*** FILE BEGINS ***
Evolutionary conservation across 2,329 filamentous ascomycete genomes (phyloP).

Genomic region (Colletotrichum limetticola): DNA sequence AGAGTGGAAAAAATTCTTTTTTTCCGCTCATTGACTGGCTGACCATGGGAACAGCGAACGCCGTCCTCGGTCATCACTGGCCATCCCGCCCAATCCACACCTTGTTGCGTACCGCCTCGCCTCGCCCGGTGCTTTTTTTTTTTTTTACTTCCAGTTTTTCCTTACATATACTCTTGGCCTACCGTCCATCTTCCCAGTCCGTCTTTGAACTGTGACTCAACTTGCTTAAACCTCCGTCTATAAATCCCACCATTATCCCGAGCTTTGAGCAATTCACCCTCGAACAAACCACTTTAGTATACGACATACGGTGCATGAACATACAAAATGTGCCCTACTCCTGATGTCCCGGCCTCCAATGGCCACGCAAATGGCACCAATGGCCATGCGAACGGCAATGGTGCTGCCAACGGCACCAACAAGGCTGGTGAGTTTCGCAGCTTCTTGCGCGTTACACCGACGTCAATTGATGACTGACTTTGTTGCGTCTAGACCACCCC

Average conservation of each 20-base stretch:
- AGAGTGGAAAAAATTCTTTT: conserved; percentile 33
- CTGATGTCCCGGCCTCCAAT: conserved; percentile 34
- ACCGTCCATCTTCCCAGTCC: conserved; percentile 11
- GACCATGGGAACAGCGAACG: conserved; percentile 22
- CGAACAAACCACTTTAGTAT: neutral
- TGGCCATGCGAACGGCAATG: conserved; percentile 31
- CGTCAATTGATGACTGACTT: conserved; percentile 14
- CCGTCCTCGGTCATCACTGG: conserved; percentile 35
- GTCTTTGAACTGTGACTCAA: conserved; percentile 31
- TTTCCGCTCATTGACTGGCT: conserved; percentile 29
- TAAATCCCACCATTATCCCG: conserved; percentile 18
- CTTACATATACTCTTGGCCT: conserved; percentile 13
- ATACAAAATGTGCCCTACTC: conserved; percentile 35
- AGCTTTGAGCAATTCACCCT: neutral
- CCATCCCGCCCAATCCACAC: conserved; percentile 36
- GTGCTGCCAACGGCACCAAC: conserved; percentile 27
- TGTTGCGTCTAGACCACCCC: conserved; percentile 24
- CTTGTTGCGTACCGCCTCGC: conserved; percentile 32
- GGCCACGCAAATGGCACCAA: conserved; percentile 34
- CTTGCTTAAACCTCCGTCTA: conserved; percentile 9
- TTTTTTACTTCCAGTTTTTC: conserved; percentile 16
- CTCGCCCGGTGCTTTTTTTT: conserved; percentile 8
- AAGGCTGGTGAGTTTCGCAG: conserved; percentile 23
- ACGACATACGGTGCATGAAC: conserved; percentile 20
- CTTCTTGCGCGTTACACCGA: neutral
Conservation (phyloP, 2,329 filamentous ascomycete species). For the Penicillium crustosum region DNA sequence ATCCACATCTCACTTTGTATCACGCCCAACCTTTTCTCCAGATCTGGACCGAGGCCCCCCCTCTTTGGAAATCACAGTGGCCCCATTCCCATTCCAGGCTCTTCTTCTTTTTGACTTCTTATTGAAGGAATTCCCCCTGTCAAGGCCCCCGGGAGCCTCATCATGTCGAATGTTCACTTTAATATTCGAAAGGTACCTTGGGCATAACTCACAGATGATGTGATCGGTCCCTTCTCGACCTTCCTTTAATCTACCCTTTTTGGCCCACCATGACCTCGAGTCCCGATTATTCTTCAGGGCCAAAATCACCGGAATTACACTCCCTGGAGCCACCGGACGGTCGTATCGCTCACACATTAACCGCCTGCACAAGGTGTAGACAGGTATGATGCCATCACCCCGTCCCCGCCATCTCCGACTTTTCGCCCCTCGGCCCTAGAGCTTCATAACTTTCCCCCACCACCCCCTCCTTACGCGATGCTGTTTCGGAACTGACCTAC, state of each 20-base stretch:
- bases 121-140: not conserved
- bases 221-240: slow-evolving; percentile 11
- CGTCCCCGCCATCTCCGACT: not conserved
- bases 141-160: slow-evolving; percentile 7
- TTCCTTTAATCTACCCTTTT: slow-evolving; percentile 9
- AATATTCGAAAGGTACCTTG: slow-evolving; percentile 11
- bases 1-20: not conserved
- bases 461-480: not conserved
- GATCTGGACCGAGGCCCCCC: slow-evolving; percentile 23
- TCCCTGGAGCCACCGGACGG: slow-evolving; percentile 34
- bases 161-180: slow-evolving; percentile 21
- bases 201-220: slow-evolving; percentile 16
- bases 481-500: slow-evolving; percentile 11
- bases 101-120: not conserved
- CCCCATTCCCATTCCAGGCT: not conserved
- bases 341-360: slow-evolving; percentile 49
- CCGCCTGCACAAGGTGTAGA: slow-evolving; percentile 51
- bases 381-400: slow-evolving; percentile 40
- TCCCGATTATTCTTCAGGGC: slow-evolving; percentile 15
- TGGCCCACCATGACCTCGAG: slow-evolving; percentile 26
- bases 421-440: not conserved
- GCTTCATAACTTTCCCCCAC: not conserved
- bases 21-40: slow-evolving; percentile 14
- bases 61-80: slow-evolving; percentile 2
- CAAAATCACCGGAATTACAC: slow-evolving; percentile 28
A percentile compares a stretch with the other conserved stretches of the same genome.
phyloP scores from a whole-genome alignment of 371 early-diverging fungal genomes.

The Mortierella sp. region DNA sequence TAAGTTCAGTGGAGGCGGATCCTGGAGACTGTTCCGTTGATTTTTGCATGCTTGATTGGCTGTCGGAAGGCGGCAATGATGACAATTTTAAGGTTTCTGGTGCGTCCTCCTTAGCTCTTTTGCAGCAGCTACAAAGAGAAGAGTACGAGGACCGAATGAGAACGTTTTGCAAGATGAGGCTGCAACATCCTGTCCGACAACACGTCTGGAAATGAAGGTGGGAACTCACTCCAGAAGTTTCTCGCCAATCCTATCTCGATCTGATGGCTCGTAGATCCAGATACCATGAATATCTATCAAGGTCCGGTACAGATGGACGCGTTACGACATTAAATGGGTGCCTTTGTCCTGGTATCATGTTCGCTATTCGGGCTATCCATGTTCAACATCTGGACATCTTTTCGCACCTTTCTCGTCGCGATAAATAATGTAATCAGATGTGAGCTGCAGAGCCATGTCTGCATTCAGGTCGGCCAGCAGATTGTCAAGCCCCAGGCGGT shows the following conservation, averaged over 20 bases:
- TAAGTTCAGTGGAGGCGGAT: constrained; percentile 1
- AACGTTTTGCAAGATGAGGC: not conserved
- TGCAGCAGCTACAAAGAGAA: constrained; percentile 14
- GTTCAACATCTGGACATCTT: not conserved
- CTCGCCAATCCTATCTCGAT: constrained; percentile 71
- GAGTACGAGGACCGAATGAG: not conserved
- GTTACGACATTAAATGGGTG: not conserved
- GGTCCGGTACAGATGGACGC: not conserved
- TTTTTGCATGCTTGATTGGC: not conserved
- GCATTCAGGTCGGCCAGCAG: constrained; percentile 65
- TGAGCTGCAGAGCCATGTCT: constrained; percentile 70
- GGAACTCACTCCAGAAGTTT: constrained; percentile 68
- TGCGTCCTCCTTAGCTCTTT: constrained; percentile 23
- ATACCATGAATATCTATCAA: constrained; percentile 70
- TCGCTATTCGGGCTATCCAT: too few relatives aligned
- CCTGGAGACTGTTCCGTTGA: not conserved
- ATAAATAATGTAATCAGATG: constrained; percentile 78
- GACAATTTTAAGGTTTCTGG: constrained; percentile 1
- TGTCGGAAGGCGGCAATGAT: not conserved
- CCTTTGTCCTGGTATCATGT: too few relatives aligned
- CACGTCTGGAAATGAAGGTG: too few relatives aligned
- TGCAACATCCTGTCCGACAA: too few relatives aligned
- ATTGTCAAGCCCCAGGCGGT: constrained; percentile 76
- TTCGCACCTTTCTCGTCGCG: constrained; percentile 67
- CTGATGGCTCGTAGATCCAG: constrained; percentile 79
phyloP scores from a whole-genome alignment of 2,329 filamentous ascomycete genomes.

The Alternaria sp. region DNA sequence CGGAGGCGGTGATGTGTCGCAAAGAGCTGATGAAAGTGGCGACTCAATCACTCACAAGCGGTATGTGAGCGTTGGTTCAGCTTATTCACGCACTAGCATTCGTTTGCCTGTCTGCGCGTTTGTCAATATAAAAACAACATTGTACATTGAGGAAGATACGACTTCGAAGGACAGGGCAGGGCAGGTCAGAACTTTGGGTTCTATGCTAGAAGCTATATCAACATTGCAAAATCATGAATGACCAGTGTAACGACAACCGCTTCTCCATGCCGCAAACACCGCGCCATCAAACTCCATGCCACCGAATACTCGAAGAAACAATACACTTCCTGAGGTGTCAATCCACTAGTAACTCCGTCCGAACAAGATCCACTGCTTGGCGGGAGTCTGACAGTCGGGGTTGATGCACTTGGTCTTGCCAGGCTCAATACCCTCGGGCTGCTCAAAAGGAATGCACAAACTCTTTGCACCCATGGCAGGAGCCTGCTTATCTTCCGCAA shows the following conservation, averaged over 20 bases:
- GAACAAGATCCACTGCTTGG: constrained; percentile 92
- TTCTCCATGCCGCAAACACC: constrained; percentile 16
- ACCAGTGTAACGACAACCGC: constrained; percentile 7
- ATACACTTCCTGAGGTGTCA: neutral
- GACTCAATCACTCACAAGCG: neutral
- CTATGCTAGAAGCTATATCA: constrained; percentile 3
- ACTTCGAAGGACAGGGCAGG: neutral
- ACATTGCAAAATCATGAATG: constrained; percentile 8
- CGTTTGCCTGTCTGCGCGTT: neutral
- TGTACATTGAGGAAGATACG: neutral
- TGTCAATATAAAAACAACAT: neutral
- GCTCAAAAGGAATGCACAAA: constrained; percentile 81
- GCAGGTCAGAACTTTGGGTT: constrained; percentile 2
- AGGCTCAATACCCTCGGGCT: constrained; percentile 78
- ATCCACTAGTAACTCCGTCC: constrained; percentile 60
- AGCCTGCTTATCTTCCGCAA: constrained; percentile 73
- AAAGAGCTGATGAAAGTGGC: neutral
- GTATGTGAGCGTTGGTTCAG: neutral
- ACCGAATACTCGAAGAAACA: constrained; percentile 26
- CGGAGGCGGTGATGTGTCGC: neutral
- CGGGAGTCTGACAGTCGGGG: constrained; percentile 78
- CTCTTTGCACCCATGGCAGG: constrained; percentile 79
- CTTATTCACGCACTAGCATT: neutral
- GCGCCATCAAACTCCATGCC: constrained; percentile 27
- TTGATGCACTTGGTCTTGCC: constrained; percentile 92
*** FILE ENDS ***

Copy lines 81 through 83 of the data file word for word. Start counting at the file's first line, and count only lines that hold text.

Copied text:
- TTCGCACCTTTCTCGTCGCG: constrained; percentile 67
- CTGATGGCTCGTAGATCCAG: constrained; percentile 79
phyloP scores from a whole-genome alignment of 2,329 filamentous ascomycete genomes.